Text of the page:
Rugged beauty, adventure await visitors to Wales

Located in southwest Great Britain, Wales is a small country, but it’s a huge, scenic adventure land teeming with castles, mystery, mountains, nature reserves, rich rolling hills, beaches and pristine lakes and rivers. If you’re interested in a vacation spiced with steam trains, UNESCO World Heritage Sites, surfing, zip lining, pubs, cheese, dolphins and puffins, then GetAway Travel is ready to help you make some memories. 

 Culture, castles and coastlines 

 The culture of Wales is built on myths and legends and you’d expect nothing less from a country that has a dragon featured on its flag. Wales gave us characters like Merlin and Arthur and the Elvish language from “The Lord of the Rings” is based on Welsh. 

The Welsh people are incredibly welcoming and proud of their heritage and country. 

One of the prettiest cities in Wales is Criccieth, at the top of Cardigan Bay in North Wales. The ruins of Criccieth Castle are on the cape which pushes out into the bay. A trip to the ruins offers great views including Snowdonia National Park. The hills and peaks of the mountain range are magnificent and Mt. Snowdon reaches up 3,546 feet and can be accessed by train. 

Speaking of trains, residents of Wales have lovingly restored steam train railways. Many of the rail lines are owned and maintained by trusts. You can take a train to a destination, or just around the area to admire the scenery.  

Porthmadog is near Criccieth and is the home of Porthmadog Heritage Railway. Take the train on a stunning 25-mile trip through the Aberglaslyn Pass and pass Brecon Becons National Park. 

Conwy Castle, a UNESCO World Heritage site is about an hour from Criccieth. Built by King Edward I, it is thought to be at least 1,000 years old. A restored spiral staircase takes you to the battlements and you can see Snowdonia in the distance. It has the most intact set of medieval royal apartments of any of the castles in Wales. Conwy Castle is considered one of the finest examples of military European architecture. 

Llandudno is nearby and it is Wales largest holiday resort and at the far end of the beach is a huge limestone peninsula. Rising 700 feet straight from the sea, views from the Great Orme are amazing. A cable car will take you to the top, but taking one of the walking trails means you can watch the kestrels swoop around. You could also get a glimpse of the sure-footed Kashmir goats. The goats are direct descendants of a pair gifted to Queen Victoria. Take a relaxing stroll on the Llandudno pier which is the longest pier in Wales. 

As long as you are in the area, don’t miss Portmeirion. This tourist destination is an Italian village set in the Welsh countryside. Designed and built by Sir Cough Williams-Ellis, it was created to show how a tourist site could exist and still have the natural beauty of the area around it. “The Prisoner” television series was filmed here.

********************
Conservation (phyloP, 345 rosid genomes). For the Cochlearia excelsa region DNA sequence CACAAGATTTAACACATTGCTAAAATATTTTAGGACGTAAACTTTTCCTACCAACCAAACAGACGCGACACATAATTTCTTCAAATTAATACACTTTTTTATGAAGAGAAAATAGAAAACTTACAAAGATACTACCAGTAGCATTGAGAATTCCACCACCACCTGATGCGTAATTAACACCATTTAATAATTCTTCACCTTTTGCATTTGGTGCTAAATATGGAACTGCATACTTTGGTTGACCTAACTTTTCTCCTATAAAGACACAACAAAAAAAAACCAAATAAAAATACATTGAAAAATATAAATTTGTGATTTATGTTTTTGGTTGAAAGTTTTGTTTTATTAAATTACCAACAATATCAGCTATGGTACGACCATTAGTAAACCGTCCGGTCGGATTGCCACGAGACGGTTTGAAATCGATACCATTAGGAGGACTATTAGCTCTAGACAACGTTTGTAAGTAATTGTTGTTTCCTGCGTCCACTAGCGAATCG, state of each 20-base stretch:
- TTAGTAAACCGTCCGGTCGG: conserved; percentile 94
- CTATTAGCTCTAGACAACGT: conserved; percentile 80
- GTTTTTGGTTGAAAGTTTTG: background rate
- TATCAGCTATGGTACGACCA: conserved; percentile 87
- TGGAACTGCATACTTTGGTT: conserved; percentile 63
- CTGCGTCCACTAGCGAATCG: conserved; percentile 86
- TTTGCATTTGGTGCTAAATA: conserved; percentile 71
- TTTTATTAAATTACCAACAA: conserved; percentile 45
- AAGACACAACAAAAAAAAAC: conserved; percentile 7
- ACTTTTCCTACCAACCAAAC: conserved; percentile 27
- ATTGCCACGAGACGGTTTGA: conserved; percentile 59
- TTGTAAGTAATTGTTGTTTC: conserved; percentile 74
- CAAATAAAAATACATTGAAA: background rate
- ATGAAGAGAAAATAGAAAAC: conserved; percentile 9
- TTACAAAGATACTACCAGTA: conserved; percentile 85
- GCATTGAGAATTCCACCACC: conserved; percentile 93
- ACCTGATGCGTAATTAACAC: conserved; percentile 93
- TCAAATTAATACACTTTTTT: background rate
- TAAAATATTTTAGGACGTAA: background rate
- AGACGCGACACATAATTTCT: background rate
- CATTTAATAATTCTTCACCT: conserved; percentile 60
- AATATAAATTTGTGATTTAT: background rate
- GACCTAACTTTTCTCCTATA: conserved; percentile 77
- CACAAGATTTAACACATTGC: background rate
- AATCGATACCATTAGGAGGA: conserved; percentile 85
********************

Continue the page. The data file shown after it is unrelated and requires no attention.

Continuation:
Nightlife, books and cheese 

 Cardiff is the capital of Wales and renowned for its shopping and great nightlife and restaurants. But it has a lot more to offer. Tour Cardiff Castle and marvel at the Arab room with its gold-leaf decorated kaleidoscope ceiling. Then there’s the Animal Wall with amazing animal sculptures perched on different parts of the outer wall. 

Visit Techniquest, a science center with 100 hands-on interactive projects. Speaking of hands on, try your hand at throwing a pot or two in the historic pottery studio at St. Fagan’s National Museum of History. St. Fagan’s is actually a castle and throughout the acres of parkland are more than 40 historical or meticulously recreated buildings designed to show Welsh culture, history and traditions. 

Cardiff has large central sports stadiums for cricket, rugby and football and you can book a white water rafting adventure at Cardiff International Sports Village. 

Hay-on-Wye is on the border of England and Wales. Every spring the population expands to more than 80,000 for the annual Festival of Literature and Arts. If you are a book lover, visit Hay-on-Wye even if the festival isn’t going on. There are more than two dozen bookstores and you can get your hands on everything from new to first editions. 

If history floats your boat, Swansea, once a major Welsh port, has the National Waterfront Museum. The museum chronicles Swansea’s maritime history. Exhibits show how the waterfront has changed over the years and there are interactive exhibits to educate visitors about the local environment and wildlife. 

Remember, the national snack of Wales is Welsh rarebit which is savory cheese sauce broiled on toast. The country is home to award-winning cheddars and goat cheeses as well as a number of special cheeses such as Per Las which is a golden bleu cheese. Try glamorgan sausage which is a vegetarian sausage of bread crumbs, leeks and cheese. Welsh cakes are flat, round sweet breads baked on a stone — sort of a cross between a scone and a pancake. 

There are some pretty fabulous craft beers, ales and wines that hail from Wales, too. 

 Whether it’s a wonderful Wales vacation or some other getaway, the travel advisors from GetAway Travel are ready to help you make that happen. We can be reached at:  (262) 538-2140, e-mail: or 

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